I’m Thinking of Ending Things has now entered the Netflix charts, but not everyone has been overjoyed by the strange and surreal movie written and directed by Charlie Kaufman and starring Jessie Buckley and Jesse Plemons. In particular, they have been left confused by all the strange goings-on in the ending—the dream ballet from Oklahoma, for example, the cartoon pig with the maggots, or the final scene, when the Janitor’s (played by Guy Boyd) car gets submerged in the snow.
For viewers of the Netflix movie who did not know what to make of the ending of I’m Thinking of Ending Things, things are a little more straightforward in the book the film is based on, written by Iain Reed.
At the end of the 2016 novel, the body of the Janitor is found, alongside a bunch of notebooks that he has been writing in this whole time. At that point, it is clear: The Janitor is Jake (played in the film by Jesse Plemons), and the story we have seen throughout the book/film is a story that he has been writing about a girl who he failed to talk to at a trivia night 30 years ago.
Viewers may remember that when asked about how they met by Jake’s parents, the Young Woman (Buckley) says that they met after Jake flirted with her at a trivia night. It seems that this never happened—instead, Jake did not raise the confidence to talk to her and has spent all the years since wondering what would have happened if he had.
As such, what we have been watching over the past two hours is, more or less, a story the Janitor has been telling himself about events that happened to him decades ago. This is why, for example, the Young Woman’s clothes keep subtly changing (because he cannot remember exactly what she was wearing at that trivia night) and why her name and major keep changing—perhaps he has forgotten them, or perhaps he never knew them at all, and so keeps trying different combinations to see what feels right.
So what’s happening when things get weirder, and the Young Woman comes to the high school? There seems to be two likely scenarios—either what we are watching is a dream, which the Janitor is having while asleep in his car (dreams, after all, are thought by some to be made up of elements of conscious life we have not been able to process) or a kind of mash-up of all the elements of his life, a Kaufman version of his life flashing before his eyes as he dies of hypothermia in a freezing car and sees people he has met, elements of his childhood and culture he has consumed appear in front of him.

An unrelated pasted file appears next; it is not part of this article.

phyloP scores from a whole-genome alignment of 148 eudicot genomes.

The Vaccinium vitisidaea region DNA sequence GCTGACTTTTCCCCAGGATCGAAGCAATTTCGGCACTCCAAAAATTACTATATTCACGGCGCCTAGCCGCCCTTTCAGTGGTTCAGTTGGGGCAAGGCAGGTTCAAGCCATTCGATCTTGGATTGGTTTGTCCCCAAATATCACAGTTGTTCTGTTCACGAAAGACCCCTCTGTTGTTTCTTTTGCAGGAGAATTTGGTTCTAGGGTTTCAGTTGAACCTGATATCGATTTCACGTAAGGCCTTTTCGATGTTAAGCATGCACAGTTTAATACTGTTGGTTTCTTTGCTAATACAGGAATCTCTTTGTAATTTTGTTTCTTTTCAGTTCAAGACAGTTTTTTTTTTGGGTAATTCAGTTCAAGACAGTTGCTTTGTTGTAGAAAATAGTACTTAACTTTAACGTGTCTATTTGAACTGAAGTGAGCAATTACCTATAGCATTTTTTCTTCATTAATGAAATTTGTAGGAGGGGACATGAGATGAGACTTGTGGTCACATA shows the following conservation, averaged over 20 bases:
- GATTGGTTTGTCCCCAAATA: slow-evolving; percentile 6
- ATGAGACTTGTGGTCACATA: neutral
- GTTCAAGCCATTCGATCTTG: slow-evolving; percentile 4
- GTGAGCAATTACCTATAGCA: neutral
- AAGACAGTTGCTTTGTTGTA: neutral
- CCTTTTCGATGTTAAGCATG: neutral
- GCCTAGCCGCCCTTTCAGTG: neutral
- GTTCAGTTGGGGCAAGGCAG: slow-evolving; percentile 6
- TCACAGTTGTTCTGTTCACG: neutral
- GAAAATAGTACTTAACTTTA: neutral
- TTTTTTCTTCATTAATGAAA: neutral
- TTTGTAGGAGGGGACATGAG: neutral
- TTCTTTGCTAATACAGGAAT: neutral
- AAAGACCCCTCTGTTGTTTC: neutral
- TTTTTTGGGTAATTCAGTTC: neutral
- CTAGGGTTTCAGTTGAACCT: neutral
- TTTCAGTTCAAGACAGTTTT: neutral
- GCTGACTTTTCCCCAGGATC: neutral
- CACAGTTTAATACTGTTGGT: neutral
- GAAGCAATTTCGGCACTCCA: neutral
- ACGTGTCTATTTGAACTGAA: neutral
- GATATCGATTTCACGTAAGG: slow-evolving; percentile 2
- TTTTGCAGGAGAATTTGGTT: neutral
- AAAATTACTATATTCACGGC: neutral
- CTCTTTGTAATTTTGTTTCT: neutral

After all, we know that all the things he sees are things that have happened in his life, from the pig with the maggots in its belly (which comes back to life as a cartoon) to the dance from Oklahoma, which we know is a musical that Jake loves as he talks about it in the car with the Young Woman at the start of the movie.
There is, however, a third option: that what we are seeing at the end is the hallucinations of a man having a psychotic break. After all, the speech we see him giving at the end is taken from A Beautiful Mind, the 2001 Oscar-winning story of a real-life mathematician plagued with schizophrenia.
Though this could just be another example of the Janitor/Jake’s brain mashing up another element of his life into the dream/death hallucination (eagle-eyed viewers may have noticed that Jake owns a DVD copy of A Beautiful Mind), Kaufman has hinted that Jake’s choice of this movie is crucial.
Kaufman told IndieWire: [A Beautiful Mind] does get to the meat of what the movie I made is about. This movie is dealing with somebody’s experience of absorbing things that they see and how they become part of his psyche. So this was in some ways how this person might have fantasized it out.”
I’m Thinking of Ending Things is streaming now on Netflix.